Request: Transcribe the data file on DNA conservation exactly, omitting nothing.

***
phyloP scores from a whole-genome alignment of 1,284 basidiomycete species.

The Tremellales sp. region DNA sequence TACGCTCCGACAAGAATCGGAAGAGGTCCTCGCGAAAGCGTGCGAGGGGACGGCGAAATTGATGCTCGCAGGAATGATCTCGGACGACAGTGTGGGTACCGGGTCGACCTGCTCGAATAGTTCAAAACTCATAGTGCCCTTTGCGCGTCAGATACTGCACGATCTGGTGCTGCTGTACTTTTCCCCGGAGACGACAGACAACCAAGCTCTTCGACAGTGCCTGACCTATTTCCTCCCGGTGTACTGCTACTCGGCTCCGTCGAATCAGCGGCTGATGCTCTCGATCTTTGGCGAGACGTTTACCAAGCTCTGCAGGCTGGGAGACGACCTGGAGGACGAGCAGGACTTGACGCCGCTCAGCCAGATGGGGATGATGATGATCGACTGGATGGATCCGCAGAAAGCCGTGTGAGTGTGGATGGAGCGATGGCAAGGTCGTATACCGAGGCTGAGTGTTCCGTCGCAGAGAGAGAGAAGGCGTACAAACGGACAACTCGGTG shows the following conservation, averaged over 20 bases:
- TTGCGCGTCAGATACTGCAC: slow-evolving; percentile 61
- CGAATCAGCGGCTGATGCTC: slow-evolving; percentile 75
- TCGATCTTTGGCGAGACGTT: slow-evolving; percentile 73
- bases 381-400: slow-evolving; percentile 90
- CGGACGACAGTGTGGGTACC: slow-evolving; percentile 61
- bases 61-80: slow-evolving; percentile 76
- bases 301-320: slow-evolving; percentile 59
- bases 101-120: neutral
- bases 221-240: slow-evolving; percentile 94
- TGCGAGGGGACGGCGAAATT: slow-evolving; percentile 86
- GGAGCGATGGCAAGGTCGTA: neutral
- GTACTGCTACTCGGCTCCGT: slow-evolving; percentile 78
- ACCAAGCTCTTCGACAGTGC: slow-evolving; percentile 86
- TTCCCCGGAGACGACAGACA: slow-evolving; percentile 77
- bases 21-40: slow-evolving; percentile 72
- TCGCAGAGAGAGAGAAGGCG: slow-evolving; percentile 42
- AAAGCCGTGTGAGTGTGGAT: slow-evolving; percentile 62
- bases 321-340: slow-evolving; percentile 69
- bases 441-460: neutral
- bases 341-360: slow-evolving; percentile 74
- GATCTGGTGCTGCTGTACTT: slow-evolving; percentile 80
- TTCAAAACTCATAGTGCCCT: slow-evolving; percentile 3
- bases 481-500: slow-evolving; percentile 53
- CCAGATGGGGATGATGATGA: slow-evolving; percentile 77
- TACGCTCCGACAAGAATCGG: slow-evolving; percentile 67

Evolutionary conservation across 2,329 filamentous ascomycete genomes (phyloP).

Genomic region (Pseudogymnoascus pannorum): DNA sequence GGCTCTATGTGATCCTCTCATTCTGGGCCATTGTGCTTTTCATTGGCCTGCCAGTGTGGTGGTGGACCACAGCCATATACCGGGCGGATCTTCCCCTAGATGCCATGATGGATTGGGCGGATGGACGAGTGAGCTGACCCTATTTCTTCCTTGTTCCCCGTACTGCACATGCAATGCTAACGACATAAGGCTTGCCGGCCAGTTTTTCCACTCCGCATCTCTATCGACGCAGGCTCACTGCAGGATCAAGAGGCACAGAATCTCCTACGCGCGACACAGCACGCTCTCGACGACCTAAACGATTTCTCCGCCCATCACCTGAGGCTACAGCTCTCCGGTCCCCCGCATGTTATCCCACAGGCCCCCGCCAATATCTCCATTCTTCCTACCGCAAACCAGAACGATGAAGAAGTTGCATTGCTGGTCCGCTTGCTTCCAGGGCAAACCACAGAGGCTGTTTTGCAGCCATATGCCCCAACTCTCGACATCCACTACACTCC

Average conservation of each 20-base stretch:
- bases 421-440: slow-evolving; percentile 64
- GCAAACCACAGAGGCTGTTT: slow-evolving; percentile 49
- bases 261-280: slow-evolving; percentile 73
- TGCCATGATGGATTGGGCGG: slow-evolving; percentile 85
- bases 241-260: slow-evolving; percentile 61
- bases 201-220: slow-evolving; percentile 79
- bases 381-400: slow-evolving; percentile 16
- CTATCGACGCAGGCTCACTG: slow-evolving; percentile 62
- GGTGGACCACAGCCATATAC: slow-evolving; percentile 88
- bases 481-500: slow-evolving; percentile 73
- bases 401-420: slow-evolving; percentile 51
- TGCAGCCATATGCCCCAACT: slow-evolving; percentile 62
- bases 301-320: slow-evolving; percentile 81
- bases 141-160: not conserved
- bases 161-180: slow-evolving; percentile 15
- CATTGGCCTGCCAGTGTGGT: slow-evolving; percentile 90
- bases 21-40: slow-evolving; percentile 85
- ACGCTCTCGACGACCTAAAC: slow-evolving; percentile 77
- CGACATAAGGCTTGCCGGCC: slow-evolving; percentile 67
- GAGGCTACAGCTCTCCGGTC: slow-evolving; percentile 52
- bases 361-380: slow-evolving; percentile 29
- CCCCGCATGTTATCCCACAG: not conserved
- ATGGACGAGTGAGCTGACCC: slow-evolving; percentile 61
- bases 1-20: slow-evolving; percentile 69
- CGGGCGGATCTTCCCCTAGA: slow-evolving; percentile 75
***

phyloP scores from a whole-genome alignment of 1,284 basidiomycete species.

The Tremellales sp. region DNA sequence TACGCTCCGACAAGAATCGGAAGAGGTCCTCGCGAAAGCGTGCGAGGGGACGGCGAAATTGATGCTCGCAGGAATGATCTCGGACGACAGTGTGGGTACCGGGTCGACCTGCTCGAATAGTTCAAAACTCATAGTGCCCTTTGCGCGTCAGATACTGCACGATCTGGTGCTGCTGTACTTTTCCCCGGAGACGACAGACAACCAAGCTCTTCGACAGTGCCTGACCTATTTCCTCCCGGTGTACTGCTACTCGGCTCCGTCGAATCAGCGGCTGATGCTCTCGATCTTTGGCGAGACGTTTACCAAGCTCTGCAGGCTGGGAGACGACCTGGAGGACGAGCAGGACTTGACGCCGCTCAGCCAGATGGGGATGATGATGATCGACTGGATGGATCCGCAGAAAGCCGTGTGAGTGTGGATGGAGCGATGGCAAGGTCGTATACCGAGGCTGAGTGTTCCGTCGCAGAGAGAGAGAAGGCGTACAAACGGACAACTCGGTG shows the following conservation, averaged over 20 bases:
- TTGCGCGTCAGATACTGCAC: slow-evolving; percentile 61
- CGAATCAGCGGCTGATGCTC: slow-evolving; percentile 75
- TCGATCTTTGGCGAGACGTT: slow-evolving; percentile 73
- bases 381-400: slow-evolving; percentile 90
- CGGACGACAGTGTGGGTACC: slow-evolving; percentile 61
- bases 61-80: slow-evolving; percentile 76
- bases 301-320: slow-evolving; percentile 59
- bases 101-120: neutral
- bases 221-240: slow-evolving; percentile 94
- TGCGAGGGGACGGCGAAATT: slow-evolving; percentile 86
- GGAGCGATGGCAAGGTCGTA: neutral
- GTACTGCTACTCGGCTCCGT: slow-evolving; percentile 78
- ACCAAGCTCTTCGACAGTGC: slow-evolving; percentile 86
- TTCCCCGGAGACGACAGACA: slow-evolving; percentile 77
- bases 21-40: slow-evolving; percentile 72
- TCGCAGAGAGAGAGAAGGCG: slow-evolving; percentile 42
- AAAGCCGTGTGAGTGTGGAT: slow-evolving; percentile 62
- bases 321-340: slow-evolving; percentile 69
- bases 441-460: neutral
- bases 341-360: slow-evolving; percentile 74
- GATCTGGTGCTGCTGTACTT: slow-evolving; percentile 80
- TTCAAAACTCATAGTGCCCT: slow-evolving; percentile 3
- bases 481-500: slow-evolving; percentile 53
- CCAGATGGGGATGATGATGA: slow-evolving; percentile 77
- TACGCTCCGACAAGAATCGG: slow-evolving; percentile 67

Evolutionary conservation across 2,329 filamentous ascomycete genomes (phyloP).

Genomic region (Pseudogymnoascus pannorum): DNA sequence GGCTCTATGTGATCCTCTCATTCTGGGCCATTGTGCTTTTCATTGGCCTGCCAGTGTGGTGGTGGACCACAGCCATATACCGGGCGGATCTTCCCCTAGATGCCATGATGGATTGGGCGGATGGACGAGTGAGCTGACCCTATTTCTTCCTTGTTCCCCGTACTGCACATGCAATGCTAACGACATAAGGCTTGCCGGCCAGTTTTTCCACTCCGCATCTCTATCGACGCAGGCTCACTGCAGGATCAAGAGGCACAGAATCTCCTACGCGCGACACAGCACGCTCTCGACGACCTAAACGATTTCTCCGCCCATCACCTGAGGCTACAGCTCTCCGGTCCCCCGCATGTTATCCCACAGGCCCCCGCCAATATCTCCATTCTTCCTACCGCAAACCAGAACGATGAAGAAGTTGCATTGCTGGTCCGCTTGCTTCCAGGGCAAACCACAGAGGCTGTTTTGCAGCCATATGCCCCAACTCTCGACATCCACTACACTCC

Average conservation of each 20-base stretch:
- bases 421-440: slow-evolving; percentile 64
- GCAAACCACAGAGGCTGTTT: slow-evolving; percentile 49
- bases 261-280: slow-evolving; percentile 73
- TGCCATGATGGATTGGGCGG: slow-evolving; percentile 85
- bases 241-260: slow-evolving; percentile 61
- bases 201-220: slow-evolving; percentile 79
- bases 381-400: slow-evolving; percentile 16
- CTATCGACGCAGGCTCACTG: slow-evolving; percentile 62
- GGTGGACCACAGCCATATAC: slow-evolving; percentile 88
- bases 481-500: slow-evolving; percentile 73
- bases 401-420: slow-evolving; percentile 51
- TGCAGCCATATGCCCCAACT: slow-evolving; percentile 62
- bases 301-320: slow-evolving; percentile 81
- bases 141-160: not conserved
- bases 161-180: slow-evolving; percentile 15
- CATTGGCCTGCCAGTGTGGT: slow-evolving; percentile 90
- bases 21-40: slow-evolving; percentile 85
- ACGCTCTCGACGACCTAAAC: slow-evolving; percentile 77
- CGACATAAGGCTTGCCGGCC: slow-evolving; percentile 67
- GAGGCTACAGCTCTCCGGTC: slow-evolving; percentile 52
- bases 361-380: slow-evolving; percentile 29
- CCCCGCATGTTATCCCACAG: not conserved
- ATGGACGAGTGAGCTGACCC: slow-evolving; percentile 61
- bases 1-20: slow-evolving; percentile 69
- CGGGCGGATCTTCCCCTAGA: slow-evolving; percentile 75